I thought I’d put some of my animation talents on display for you. This is an unfinished animation test I made of Ursula from The Little Mermaid reciting the opening spiel to The Haunted Mansion. This is the first part of it which I got done in time for Halloween. The rest will be coming soon, possibly in the next week or so. The whole dialogue is about a minute and 20 seconds. Here this version is about 20 seconds. Enjoy, and Happy Halloween!
One of my all time, joyfully favorite animated films is ALADDIN, brought to us during the high point of the Disney Golden Age. It’s a toss up for me between BEAUTY AND THE BEAST and ALADDIN as to which is my all time favorite. I suppose I would consider them equally superior films, but ALADDIN I saw at least 5 times when it was out in the theaters. One of the great things about this film is that it energized the comedy aspect of what Disney films could be, having been influenced by a lot of Warner Bros style humor. It also contains one of the great Disney Villains, Jafar, who instantly became a classic when this film first came out. It’s a good story well told, and thankfully this is one of the few films where they didn’t let Robin Williams write the film with his fast talking dialogue as the Genie. There are some animated films featuring Williams that let him go a little to far with the improvisation, forgetting about the rest of the story. It takes about 30 minutes before the Genie is actually introduced into the film, but thankfully the energy of the film is high and it keeps its sense of humor at an equal level to Williams performance.
I have always admired this film for many reasons. Its one of the few Disney films that really tries to break out of the tired doldrum Disney humor, which often in the past has been considered cute and charming, but not exactly funny. ALADDIN as a film is a standout among all those films, as the comedy is full charged and well executed. It’s got a unique style, and is one of the first films in awhile to break away from the 80’s Disney style and allow other styles to influence it. In this case, it was Al Hirschfeld’s quality line drawing, full of pleasing round shapes that add to the Arabic style. In an interesting twist, the villain Jafar is played opposite the rest of the cast, full of sharp angles to make him more threatening.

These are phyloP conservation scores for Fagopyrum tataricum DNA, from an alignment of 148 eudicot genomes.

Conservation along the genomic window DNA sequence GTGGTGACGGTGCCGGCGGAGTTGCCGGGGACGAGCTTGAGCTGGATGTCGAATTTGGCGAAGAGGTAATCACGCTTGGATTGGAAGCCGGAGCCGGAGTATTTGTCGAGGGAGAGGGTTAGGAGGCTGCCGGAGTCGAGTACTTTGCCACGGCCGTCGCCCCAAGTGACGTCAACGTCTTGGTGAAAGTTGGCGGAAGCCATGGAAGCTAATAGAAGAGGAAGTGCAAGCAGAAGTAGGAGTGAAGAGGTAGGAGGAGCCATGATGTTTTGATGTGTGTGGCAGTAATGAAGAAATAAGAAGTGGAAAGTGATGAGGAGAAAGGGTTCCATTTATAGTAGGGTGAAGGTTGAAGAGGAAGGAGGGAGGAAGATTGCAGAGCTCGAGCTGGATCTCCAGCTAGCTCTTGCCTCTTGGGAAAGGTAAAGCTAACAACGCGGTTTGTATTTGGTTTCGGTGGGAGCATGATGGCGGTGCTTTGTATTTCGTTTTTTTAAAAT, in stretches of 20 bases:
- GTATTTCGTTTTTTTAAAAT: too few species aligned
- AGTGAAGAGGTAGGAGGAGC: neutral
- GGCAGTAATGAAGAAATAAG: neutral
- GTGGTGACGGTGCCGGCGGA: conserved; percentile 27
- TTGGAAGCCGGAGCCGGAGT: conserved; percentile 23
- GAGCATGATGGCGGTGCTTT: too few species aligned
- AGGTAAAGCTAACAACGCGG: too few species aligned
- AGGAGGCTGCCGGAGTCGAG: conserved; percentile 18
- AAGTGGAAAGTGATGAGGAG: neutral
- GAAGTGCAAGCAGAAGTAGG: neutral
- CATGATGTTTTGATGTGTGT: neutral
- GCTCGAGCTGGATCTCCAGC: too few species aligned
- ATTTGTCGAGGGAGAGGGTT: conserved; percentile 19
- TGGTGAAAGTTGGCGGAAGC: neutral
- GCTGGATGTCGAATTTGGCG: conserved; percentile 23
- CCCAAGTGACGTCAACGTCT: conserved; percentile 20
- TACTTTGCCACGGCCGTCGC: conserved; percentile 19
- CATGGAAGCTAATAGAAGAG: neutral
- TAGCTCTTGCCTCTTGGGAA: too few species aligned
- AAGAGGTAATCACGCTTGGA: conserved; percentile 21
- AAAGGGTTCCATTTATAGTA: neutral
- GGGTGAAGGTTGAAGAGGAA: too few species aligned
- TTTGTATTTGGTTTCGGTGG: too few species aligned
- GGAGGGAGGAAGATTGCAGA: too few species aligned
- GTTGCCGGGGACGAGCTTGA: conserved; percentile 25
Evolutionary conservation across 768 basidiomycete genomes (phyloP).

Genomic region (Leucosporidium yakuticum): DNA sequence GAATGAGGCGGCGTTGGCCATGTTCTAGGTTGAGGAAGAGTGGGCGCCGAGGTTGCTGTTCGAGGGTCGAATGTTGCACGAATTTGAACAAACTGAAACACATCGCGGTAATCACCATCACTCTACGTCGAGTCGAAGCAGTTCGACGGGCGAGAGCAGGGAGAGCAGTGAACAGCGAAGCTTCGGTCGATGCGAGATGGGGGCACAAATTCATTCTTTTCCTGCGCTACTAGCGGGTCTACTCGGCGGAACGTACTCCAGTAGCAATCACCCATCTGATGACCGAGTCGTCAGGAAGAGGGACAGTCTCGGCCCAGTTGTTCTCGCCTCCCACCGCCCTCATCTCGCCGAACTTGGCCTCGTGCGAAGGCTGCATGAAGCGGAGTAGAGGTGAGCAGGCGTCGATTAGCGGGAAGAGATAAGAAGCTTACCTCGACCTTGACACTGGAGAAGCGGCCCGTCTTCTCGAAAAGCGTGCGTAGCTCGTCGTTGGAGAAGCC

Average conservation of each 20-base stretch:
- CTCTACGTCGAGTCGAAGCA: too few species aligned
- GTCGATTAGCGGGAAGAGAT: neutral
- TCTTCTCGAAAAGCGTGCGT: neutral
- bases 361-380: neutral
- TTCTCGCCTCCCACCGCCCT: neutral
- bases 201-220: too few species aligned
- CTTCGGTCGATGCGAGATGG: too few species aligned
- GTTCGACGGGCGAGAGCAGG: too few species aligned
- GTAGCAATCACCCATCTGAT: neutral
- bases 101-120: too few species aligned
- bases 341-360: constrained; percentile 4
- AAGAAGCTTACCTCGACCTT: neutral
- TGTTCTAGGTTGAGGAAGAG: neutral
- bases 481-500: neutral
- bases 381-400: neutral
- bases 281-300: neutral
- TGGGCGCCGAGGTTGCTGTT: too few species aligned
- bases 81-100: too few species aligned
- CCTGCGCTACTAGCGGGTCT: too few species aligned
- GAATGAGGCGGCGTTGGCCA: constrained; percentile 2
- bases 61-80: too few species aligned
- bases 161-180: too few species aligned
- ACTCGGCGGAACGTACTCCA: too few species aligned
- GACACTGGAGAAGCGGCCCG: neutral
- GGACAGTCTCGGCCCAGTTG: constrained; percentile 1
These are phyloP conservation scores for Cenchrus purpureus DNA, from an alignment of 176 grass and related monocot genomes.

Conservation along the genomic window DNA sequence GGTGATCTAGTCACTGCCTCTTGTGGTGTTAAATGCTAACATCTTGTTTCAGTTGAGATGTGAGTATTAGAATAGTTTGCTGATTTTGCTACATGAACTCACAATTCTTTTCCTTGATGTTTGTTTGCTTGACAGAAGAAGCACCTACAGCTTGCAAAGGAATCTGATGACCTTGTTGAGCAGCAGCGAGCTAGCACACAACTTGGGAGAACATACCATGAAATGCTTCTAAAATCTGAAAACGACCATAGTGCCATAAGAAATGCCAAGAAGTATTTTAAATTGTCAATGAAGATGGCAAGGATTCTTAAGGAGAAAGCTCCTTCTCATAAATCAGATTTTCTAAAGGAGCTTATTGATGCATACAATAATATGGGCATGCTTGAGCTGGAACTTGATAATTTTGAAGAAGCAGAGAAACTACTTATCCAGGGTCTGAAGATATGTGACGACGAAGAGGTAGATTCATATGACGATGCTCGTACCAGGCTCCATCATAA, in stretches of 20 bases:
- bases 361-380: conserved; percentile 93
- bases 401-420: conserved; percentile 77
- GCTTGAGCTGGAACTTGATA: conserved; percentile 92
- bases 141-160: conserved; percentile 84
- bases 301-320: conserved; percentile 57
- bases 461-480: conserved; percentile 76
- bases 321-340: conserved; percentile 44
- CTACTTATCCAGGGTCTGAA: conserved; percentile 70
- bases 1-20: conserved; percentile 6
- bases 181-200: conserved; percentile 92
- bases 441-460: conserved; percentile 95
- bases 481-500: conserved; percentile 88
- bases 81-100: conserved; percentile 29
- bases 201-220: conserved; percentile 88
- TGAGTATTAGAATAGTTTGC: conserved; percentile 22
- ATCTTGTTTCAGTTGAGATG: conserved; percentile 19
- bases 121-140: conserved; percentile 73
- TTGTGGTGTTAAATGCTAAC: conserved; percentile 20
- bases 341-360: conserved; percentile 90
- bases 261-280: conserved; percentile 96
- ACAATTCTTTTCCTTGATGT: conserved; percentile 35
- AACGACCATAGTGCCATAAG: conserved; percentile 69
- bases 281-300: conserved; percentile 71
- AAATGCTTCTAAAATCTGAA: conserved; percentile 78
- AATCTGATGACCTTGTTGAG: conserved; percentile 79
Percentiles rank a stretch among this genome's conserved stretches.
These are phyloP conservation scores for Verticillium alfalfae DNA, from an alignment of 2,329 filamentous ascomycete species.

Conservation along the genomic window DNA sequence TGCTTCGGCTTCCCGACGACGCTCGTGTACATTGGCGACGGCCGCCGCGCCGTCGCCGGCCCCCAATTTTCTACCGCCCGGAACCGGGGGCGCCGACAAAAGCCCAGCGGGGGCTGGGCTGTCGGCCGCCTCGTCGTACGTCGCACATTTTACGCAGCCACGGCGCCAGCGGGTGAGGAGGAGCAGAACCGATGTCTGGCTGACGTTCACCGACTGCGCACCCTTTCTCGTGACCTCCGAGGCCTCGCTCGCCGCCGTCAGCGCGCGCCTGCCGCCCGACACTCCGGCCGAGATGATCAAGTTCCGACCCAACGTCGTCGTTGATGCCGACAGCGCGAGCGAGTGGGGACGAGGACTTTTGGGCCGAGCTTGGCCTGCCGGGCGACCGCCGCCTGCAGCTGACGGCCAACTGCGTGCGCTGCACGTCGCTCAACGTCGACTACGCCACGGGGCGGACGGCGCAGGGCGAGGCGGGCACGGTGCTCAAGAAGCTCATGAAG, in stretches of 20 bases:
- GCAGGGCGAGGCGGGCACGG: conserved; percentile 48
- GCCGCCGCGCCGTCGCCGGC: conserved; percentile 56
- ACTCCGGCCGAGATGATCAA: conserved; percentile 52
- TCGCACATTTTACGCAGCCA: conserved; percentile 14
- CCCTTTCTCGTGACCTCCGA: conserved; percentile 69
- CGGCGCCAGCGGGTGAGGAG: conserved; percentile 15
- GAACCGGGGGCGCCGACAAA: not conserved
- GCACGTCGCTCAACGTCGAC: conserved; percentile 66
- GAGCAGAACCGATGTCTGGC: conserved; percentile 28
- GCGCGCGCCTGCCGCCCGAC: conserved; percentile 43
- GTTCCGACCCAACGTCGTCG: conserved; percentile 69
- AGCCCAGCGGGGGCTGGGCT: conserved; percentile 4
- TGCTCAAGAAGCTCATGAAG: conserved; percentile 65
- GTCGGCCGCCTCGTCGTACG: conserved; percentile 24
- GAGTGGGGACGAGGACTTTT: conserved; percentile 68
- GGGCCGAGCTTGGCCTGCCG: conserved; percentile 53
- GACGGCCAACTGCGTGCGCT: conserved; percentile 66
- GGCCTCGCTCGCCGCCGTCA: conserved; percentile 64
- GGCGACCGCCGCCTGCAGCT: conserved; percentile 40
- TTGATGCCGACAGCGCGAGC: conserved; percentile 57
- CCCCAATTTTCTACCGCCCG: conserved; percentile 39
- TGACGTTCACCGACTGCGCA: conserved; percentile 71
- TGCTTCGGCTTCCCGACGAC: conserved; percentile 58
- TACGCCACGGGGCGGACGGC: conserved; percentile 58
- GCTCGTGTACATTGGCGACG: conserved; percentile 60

Jafar has always been one of my favorite villains, and one of the reasons I like him so much is that, while he’s a dangerous threat, he also has an understated sense of humor. By the end of the film when he goes power crazy, he hilariously starts going into puns. “Things are unraveling fast now, boy!” (unravels the magic carpet) “Don’t toy with me!” (turns Abu into a Monkey Toy) “I’m just getting warmed up!” (breathes fire) etc. etc. It’s great that he can be funny as well as equally threatening. While he brings a serious tone to the film, he’s never too serious that you can’t relate to him.
But of course, one the greatest animation performances in this film is the Genie, masterfully animated by the great Eric Goldberg. I was watching a documentary on the film, and one of the funny aspects they brought to the character was that the Genie was made Jewish, and the joyful underlying concept of the film is that it’s actually a buddy comedy between a Jew and an Arab. Animation has never been more manic than with the character of the genie, whose constant transformations are hit with perfect timing. I remember the first time I saw animation of the Genie in a trailer for Aladdin. I knew the film was going to be amazing because I had never seen Disney animation go to the level of energy as they did with the Genie. He’s a great classic character, and an all time great comic performance, both by Williams and Eric Goldberg’s animation team.
The other thing I want to mention about this film is the music. Not just the great songs by Howard Ashman and Tim Rice, but the great score by Alan Menken, which is one of my favorite of the newer Disney films. It’s funny how the same score is played as a lighter playful theme for Aladdin, as well as being made ominous for the villain, Jafar. It’s definitely a classic Disney score.